International Flavors & Fragrances has disclosed that it is investigating whether officials of an Israeli company it acquired last year made improper payments to customers.
The $7 billion acquisition of Frutarom reportedly made IFF the largest flavoring company in the world. It was also the second-largest purchase of an Israeli company ever.
In a regulatory filing, IFF said that during the integration of Frutarom it “was made aware of allegations that two Frutarom businesses operating principally in Russia and Ukraine made certain improper payments, including to representatives of a number of customers.”
The company has been conducting an internal investigation and “preliminary results indicate that improper payments to representatives of customers were made and that key members of Frutarom’s senior management at the time were aware of such payments.”
IFF said it had not “uncovered any evidence suggesting that such payments had any connection to the United States.” But Crain’s New York Business reported that even if no payments took place in the U.S., “IFF could still have an expensive problem on its hands thanks to the Foreign Corrupt Practices Act.”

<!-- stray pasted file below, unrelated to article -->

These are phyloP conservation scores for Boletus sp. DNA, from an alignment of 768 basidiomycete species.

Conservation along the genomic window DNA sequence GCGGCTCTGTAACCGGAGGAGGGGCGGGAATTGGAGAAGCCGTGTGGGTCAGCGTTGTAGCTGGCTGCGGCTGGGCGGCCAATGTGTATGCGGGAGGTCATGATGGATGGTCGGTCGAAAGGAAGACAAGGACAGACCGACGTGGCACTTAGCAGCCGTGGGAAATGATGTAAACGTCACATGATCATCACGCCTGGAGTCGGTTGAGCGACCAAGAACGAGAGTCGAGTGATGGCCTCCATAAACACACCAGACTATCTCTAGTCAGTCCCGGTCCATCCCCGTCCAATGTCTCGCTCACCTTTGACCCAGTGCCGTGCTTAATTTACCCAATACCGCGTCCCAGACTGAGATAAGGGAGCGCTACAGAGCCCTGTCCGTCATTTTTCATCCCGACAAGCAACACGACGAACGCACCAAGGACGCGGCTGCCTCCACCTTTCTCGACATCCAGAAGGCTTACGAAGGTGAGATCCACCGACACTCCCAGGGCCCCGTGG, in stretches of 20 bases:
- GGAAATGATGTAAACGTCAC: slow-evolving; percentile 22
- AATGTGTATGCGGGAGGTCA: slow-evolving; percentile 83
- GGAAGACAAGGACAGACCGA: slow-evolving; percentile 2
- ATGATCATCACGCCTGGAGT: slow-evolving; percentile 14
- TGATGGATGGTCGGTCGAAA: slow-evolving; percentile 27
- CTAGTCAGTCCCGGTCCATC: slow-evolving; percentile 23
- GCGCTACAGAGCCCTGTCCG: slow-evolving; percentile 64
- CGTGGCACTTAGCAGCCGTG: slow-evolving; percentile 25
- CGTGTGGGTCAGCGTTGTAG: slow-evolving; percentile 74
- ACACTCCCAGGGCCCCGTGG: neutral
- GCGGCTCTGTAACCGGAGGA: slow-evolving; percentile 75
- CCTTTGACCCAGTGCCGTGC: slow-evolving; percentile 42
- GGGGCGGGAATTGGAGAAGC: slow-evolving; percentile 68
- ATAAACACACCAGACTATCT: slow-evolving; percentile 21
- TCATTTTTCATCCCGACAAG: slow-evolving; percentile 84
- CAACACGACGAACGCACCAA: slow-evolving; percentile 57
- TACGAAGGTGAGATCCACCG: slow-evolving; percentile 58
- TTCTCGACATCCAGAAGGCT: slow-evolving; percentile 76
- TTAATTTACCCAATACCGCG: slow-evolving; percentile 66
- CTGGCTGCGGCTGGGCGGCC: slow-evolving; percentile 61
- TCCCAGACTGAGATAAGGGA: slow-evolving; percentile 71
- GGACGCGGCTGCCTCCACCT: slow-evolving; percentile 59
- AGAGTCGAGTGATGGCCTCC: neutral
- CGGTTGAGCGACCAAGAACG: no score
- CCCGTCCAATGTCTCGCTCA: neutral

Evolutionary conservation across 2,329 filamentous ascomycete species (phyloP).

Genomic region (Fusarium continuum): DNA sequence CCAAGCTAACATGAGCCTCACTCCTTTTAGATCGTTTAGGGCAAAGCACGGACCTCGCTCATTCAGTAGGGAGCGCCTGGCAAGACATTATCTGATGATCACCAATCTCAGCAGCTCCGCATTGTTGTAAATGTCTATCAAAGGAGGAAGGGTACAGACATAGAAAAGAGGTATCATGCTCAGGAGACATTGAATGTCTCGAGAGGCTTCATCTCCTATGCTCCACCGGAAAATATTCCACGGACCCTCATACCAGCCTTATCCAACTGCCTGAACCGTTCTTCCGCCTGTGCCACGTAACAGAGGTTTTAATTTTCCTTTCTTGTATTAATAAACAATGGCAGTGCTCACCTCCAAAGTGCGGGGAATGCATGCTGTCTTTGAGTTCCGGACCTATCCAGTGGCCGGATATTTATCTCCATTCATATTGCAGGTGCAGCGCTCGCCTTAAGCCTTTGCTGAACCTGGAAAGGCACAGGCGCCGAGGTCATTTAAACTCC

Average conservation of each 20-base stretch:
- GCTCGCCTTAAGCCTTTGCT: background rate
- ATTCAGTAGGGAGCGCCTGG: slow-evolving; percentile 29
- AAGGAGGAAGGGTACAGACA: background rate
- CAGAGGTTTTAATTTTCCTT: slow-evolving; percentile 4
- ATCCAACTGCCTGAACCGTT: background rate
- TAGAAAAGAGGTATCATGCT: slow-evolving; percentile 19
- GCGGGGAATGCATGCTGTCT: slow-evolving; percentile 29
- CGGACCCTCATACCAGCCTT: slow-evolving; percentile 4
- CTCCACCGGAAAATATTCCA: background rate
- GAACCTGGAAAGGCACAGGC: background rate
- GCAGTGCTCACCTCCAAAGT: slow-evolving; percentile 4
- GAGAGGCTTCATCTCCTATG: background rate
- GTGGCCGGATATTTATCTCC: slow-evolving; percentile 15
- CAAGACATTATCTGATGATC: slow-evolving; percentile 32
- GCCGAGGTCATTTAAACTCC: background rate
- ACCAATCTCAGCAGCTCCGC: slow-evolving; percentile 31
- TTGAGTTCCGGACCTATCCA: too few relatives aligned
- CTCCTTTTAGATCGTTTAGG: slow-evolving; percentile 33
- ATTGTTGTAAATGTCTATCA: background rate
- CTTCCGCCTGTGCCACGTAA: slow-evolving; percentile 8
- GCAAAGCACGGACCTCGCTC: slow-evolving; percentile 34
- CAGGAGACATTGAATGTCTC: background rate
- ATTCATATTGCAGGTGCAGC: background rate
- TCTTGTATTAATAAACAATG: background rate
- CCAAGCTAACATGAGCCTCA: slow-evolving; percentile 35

The law bars companies that issue stock in the U.S. from bribing foreign officials for government contracts or other business. In June, Walmart agreed to pay $282 million to settle an FCPA case involving subsidiaries in Brazil, China, India, and Mexico.
IFF had $4 billion in sales last year but Crain’s noted that “flavorings are a tough business because in any given year about 20% of products containing IFF ingredients are discontinued by manufacturers. That means if the company wants to increase its revenue by 5% a year, it needs to grow its product portfolio by 25%.”
When it was acquired by IFF in May 2018, Frutarom, which is based in Haifa, had about 30,000 customers, most of which were smaller to mid-sized companies.
According to IFF, the estimated sales affected by any improper payments represented less than 1% of IFF and Frutarom’s combined net sales for 2018 but the costs “arising from these matters … could be material in a particular fiscal quarter.”
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